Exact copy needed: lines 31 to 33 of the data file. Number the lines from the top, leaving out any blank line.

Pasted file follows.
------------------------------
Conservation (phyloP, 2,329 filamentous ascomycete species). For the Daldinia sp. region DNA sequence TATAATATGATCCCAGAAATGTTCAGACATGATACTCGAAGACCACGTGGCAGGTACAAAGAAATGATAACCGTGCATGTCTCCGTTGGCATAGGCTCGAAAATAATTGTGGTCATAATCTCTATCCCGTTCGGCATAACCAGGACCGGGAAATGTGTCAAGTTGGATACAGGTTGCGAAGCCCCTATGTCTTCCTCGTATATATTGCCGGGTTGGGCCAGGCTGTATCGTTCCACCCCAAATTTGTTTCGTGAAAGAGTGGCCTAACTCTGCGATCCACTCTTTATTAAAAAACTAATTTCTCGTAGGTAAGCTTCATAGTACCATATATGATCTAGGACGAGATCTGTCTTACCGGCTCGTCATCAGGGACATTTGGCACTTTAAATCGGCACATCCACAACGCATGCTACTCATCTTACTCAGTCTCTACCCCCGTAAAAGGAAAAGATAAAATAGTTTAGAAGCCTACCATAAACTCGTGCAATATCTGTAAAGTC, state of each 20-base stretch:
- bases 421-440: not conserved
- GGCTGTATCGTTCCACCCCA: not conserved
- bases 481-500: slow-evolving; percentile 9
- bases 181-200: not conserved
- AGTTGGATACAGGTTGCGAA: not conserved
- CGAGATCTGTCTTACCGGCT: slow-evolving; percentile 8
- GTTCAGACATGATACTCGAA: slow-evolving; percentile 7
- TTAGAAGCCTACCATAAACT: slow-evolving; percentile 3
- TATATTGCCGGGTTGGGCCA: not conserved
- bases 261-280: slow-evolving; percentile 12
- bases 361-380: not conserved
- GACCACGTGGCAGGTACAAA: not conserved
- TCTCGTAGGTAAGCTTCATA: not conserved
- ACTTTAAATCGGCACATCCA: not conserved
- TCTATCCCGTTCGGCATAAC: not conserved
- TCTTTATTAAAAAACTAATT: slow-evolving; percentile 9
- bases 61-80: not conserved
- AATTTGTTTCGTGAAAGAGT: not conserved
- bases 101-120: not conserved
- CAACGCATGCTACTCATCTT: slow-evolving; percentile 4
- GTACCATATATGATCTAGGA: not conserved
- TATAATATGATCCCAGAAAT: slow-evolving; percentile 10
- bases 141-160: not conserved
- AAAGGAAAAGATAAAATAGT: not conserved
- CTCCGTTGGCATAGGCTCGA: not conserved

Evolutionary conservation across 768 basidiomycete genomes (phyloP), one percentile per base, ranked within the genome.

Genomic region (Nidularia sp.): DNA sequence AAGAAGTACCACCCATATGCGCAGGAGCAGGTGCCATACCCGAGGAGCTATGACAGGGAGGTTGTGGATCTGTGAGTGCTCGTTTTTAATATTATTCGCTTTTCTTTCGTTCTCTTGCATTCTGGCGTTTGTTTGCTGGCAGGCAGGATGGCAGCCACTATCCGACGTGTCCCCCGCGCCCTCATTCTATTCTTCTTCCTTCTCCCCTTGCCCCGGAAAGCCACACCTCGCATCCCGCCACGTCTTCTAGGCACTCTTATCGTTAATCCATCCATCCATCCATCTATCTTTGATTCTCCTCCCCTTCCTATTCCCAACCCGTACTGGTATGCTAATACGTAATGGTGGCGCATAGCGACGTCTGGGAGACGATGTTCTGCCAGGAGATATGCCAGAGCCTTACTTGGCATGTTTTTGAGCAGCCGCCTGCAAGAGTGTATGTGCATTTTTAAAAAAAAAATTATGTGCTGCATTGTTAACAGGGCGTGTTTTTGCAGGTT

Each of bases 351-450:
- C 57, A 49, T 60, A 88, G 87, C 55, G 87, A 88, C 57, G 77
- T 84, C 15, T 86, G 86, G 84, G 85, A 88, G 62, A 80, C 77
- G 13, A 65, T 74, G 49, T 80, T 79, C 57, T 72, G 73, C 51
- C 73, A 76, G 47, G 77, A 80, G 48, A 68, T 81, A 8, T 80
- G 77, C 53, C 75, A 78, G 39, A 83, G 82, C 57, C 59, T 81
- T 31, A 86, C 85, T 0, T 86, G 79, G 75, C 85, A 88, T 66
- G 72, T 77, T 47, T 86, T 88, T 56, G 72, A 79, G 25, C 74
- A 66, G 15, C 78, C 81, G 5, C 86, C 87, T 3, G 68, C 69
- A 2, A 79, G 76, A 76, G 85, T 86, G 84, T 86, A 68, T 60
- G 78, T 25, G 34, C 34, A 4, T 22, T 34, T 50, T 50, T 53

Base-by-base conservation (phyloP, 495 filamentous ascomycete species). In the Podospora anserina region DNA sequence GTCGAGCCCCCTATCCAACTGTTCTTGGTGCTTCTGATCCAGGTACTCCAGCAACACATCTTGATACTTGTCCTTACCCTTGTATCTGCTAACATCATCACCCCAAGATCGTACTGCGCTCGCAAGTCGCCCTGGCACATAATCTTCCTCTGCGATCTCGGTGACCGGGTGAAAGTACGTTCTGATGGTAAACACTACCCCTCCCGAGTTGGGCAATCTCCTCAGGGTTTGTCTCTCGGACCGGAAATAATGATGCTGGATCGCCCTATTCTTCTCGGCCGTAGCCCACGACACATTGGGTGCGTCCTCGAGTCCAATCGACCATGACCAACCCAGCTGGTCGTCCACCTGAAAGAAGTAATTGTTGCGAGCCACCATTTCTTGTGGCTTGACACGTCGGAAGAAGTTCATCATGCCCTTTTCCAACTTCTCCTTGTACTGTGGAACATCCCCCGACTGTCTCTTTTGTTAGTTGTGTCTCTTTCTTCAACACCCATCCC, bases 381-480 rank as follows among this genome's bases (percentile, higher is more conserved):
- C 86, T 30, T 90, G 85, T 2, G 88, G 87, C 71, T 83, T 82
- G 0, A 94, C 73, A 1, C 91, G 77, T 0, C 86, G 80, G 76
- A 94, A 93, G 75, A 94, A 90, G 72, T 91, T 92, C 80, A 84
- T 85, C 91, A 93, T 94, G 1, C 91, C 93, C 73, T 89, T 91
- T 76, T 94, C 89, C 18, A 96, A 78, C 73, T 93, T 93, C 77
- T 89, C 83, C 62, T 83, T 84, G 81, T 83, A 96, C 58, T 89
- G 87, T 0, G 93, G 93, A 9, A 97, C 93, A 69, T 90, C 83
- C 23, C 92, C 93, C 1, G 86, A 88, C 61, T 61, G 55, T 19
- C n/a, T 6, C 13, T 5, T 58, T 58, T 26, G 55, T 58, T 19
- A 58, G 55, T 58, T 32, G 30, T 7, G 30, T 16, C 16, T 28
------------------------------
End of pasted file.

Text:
- T 84, C 15, T 86, G 86, G 84, G 85, A 88, G 62, A 80, C 77
- G 13, A 65, T 74, G 49, T 80, T 79, C 57, T 72, G 73, C 51
- C 73, A 76, G 47, G 77, A 80, G 48, A 68, T 81, A 8, T 80